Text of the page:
Draft Education Policy suggests that TETs should have a practical component
World Bank, in a 2017 report, warned of a learning crisis across the world. In India, the report said, half the children in grade 5 could not read a text meant for Grade 2 children. The report, among other things, highlighted that teachers lacked necessary skills and motivation.
Adding to the World Bank report was the NITI Aayog report which made recommendations for Teacher Education and Training.
It is clear that the quality of education does not just span curriculum and infrastructure but depends highly upon the quality of teachers as well. This brings the Draft National Education Policy (NEP) to the spotlight.
What are the provisions in the National Education Policy (NEP) to create a robust network of qualified and skilled school teachers?
Improvement In Teacher Recruitment Process
NEP, to begin with, has highlighted the need to have teachers with the talent for teaching and says that there are very few initiatives which 'explicitly aim to recruit the best performing students, or those that have the most talent for teaching, into the teaching profession'. It cites that the current recruitment process does not involve any practical aspect even though teaching is a performative profession.
NEP says that Teacher Eligibility Tests (TETs), both at central and state level, have little correlation with teaching ability.
To address this immediately, NEP has suggested that TETs will be strengthened with revised test material which would correlate to the capacities of an outstanding teacher.
"In addition, for subject teachers, suitable NTA test scores in the corresponding subjects will also be taken into account for recruitment."
The policy also makes provision for classroom demonstration or interview as part of the teacher recruitment process.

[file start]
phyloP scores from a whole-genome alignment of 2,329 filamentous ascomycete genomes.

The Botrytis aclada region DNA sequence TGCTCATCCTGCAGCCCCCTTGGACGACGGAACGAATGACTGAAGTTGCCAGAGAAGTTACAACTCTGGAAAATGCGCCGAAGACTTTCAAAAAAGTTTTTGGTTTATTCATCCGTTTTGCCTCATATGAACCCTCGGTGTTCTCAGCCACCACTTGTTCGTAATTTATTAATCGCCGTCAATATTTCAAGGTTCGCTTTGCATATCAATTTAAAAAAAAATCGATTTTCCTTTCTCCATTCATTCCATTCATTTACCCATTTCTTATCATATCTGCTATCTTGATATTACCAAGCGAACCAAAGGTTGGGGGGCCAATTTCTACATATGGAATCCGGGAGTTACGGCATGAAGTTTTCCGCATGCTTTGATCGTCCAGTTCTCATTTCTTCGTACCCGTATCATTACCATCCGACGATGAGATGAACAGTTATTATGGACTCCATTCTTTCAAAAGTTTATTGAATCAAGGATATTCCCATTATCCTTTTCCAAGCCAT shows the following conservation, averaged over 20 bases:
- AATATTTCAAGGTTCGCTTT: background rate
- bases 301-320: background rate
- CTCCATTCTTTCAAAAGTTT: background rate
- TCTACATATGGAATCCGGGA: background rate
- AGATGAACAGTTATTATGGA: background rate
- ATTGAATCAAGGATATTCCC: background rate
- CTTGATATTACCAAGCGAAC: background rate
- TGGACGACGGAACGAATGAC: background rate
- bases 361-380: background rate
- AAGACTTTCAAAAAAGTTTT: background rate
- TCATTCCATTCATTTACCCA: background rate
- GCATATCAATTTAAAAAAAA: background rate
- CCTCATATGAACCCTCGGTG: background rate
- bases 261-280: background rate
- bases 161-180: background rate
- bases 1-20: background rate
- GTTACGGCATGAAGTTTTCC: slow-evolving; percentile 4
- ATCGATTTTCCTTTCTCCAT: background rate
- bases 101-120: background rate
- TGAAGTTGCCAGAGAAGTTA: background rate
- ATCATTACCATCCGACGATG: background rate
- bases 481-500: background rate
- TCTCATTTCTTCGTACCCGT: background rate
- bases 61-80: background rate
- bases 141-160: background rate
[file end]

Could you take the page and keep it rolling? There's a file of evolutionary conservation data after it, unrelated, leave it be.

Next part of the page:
Number Of Teachers
According to government data, the country lacks teachers to the extent of 10 lakh vacancies in government-run schools. Rural area schools suffer the most from the lack of teachers with many schools running with only one teacher teaching all grades.
To address the issue of lack of teachers, NEP has made the suggestion that teachers, particularly in subjects such as art, physical education, vocational education, and languages, be hired to a school complex instead of to just one school.
By a school complex, the policy means a conglomeration of local area schools consisting of one secondary school and a number of pre-primary through middle schools. The teachers, thus hired, would be shared across the schools in the complex as needed.
Teachers From Local Communities
Another issue that NEP highlights is lack of a role model for students from their own community and teachers with whom they can talk in their home language. The policy stresses that it is important for students, particularly in remote, rural, and tribal areas, to have a teacher who can speak their local language.
To address this, the policy has made the suggestion that local eminent persons or experts as "specialised instructors" in various subjects, such as traditional local arts, vocational crafts, entrepreneurship, agriculture, or any other subject where local expertise exists be hired by schools.
Some other vital suggestions made in the policy include stopping the practice of frequent teacher transfers and discontinuation of appointing non-teaching works to teachers.
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